The long road ahead: Application to Trainee
24 Oct 2017
If you are reading these blogs, it must mean you are considering joining the NHS grad scheme or you got lost browsing the web. I was you last year. I finished Uni in summer 2016 and suddenly realised I needed to sort my life out and find a career - something I think a lot of people struggle with when struck with post-student life. After a few wrong turns I discovered I had two criteria’s for a job:
1) Gain financial qualifications
2) Work for a non-profit organisation
Luckily for me the NHS had the perfect grad scheme - you can study finance and do your accountancy qualifications, but you’re also a key part of a healthcare service helping people of all backgrounds across the UK. It does what it says on the tin – a free health service based on clinical need and not on ability to pay. Why would you not want to be a part of it?
After filling out the initial application and taking the online tests (practice these before completing - lots of resources online) I was thrilled to be given an interview. Obviously like any unemployed keen and eager applicant, I prepared questions and answers, planned what I was going to say and was super nervous that all this effort would be for nothing. None of that mattered, as soon as I got in the room I forgot everything I had prepared and ended up just having a ‘get to know you’ chat. The best advice for the interview I can give is be yourself – don’t exaggerate things you’ve done or change your behaviour in favour of what you think the assessors want, just be honest and let your personality shine through. The NHS is a personal and passionate service, and that’s exactly what they want from you. Moving right on up to the assessment day – which really isn’t as stressful as you think – try and have a good time, get to know current trainees and chat to other applicants, the more you stress, the worse it’ll be.
I left for my travels a few days after the assessment day, keen to run away from my unemployed, living-with-my-mum life. A long jet-lag influenced three weeks later, at 5am in a hostel in New Zealand, I got my offer for the scheme. It was all fun and games for the next 5 months away, with the comfort of knowing I was going to go home to a job and scheme I knew I wanted and was passionate for.
The Welcome event in Leeds is a great opportunity to meet and bond with other trainees, which is really important because you will be spending a lot of time with them over the next few years, and you don’t want to be a loner. There are numerous inspiring speeches from senior NHS staff, not just about our futures but also patient stories, really highlighting how important and unique the NHS is. After these three days of forceful but effective group bonding, you go off to your placement (Bristol for me) and become a real life adult.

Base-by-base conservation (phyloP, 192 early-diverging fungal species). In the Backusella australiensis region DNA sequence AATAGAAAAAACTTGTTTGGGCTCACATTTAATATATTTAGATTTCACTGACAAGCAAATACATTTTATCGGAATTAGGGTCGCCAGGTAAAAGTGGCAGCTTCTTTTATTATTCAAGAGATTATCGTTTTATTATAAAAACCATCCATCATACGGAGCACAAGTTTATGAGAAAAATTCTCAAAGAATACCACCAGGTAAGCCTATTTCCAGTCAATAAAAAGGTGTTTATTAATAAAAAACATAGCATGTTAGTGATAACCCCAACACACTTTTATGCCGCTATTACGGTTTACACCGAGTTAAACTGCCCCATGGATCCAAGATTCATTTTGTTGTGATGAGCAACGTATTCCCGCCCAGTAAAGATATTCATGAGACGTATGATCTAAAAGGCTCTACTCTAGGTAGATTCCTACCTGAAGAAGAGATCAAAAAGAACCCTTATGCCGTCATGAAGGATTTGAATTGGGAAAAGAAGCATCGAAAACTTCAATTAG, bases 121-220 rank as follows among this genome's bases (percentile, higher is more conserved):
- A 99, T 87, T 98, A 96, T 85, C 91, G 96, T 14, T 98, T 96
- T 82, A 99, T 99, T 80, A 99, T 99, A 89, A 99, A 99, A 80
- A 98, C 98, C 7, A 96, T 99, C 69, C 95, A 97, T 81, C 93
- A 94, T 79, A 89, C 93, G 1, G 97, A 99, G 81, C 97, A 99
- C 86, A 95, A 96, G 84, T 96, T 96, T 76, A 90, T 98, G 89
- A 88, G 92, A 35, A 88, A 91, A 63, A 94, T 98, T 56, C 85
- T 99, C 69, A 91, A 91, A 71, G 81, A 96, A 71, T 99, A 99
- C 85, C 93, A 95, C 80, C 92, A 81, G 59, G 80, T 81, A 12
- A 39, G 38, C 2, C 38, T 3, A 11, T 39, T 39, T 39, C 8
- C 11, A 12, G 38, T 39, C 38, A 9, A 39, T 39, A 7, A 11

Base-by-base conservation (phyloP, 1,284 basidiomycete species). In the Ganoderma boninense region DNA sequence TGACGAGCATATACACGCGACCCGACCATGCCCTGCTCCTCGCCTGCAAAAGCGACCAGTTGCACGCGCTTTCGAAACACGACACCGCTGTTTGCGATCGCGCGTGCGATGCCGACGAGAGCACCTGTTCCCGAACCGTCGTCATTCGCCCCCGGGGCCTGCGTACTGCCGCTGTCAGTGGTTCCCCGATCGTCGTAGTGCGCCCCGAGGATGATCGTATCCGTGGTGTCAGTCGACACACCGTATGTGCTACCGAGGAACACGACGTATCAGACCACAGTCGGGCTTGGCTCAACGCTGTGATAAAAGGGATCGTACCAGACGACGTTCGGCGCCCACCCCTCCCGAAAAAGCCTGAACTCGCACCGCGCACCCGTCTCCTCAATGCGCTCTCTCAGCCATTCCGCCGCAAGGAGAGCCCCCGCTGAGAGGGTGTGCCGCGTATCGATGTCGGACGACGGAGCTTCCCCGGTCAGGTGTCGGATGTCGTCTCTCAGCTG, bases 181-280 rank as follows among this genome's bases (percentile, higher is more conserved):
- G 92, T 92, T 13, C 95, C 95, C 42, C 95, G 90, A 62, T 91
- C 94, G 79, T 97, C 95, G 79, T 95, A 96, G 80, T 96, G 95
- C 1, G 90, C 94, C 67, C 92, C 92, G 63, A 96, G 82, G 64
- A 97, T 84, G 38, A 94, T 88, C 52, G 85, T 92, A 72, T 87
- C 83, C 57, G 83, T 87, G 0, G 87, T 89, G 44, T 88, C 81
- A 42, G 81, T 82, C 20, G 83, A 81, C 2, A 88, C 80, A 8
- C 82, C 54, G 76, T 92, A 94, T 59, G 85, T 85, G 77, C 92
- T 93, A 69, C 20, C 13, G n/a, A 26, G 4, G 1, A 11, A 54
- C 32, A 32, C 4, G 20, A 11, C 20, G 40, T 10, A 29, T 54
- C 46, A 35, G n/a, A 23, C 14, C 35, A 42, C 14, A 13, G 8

We have just finished our month of orientation, where you spend your time shadowing and observing various parts of your organisation and the NHS in general. It’s an opportunity you will probably not have again - some highlights for me were spending the day in A & E; having a tour of a prison; shadowing district nurses; the baby clinic (the cutest day of your life); and a day in the walk in centre, to name a few. Its jam packed full of interesting stuff – you kind of start to feel like a doctor. You get to meet endless clinical staff and patients, and get so see everything that happens on the frontline. It’s really important because, as we’re all going into management style jobs, it will be easy to lose sight of the clinical side. Every decision you make, every change implemented, will have a direct impact on how a patient is treated, their experience with clinicians and staffs ability to work efficiently and effectively. It also means you make a lot of connections with people across the NHS, in different trusts and associations which you will soon realise is a huge part of the network and something you use every day. As well as this, I’ve spent some time in the Finance team learning the ropes, asking stupid questions and attending senior meetings about the changes in my organisation. In my first week I sat in silence, nodding along and pretending I knew what we were discussing (due to the confusing world of NHS acronyms), but I’m slowly being able to have some input and get my head around all the different concepts.
I am a finance trainee, and this means I have accounting lectures weekly and exams in the beginning of December. It also means my scheme is almost 3 years compared to the normal 2. The lectures and exams are done remotely – you can sit in your PJs with tea and cake all day and listen to them, sounds dreamy right? In reality, even though comfort is key, it means you have a self-study responsibility and really have to motivate yourself. CIPFA so far has been challenging, especially since I did Psychology at University, so I barely knew what an invoice was before we started (I do now don’t worry). However, at the same time it’s really helping me with my training in the office, as I am able to use what I learn in the lectures to tackle my tasks. Catch me in a months’ time and I’ll be super stressed due to exams being round the corner – having a year off education makes it tough to get back in the swing of things.
GOOD LUCK if you are applying for the scheme, and if you were just lost I hope you’ve realised by now. I know how annoying applications can be, nerve wrecking and time consuming, and really not a barrel of laughs – but it’s the only way, and worth it in the end. I hope this was helpful, I’ve never written a blog before so let me know if I bored you to death and I’ll be more exciting in future. If you have any burning questions keeping you up at tonight, drop me an email at firstname.lastname@example.org or have a gander at my twitter @acopelandNHS.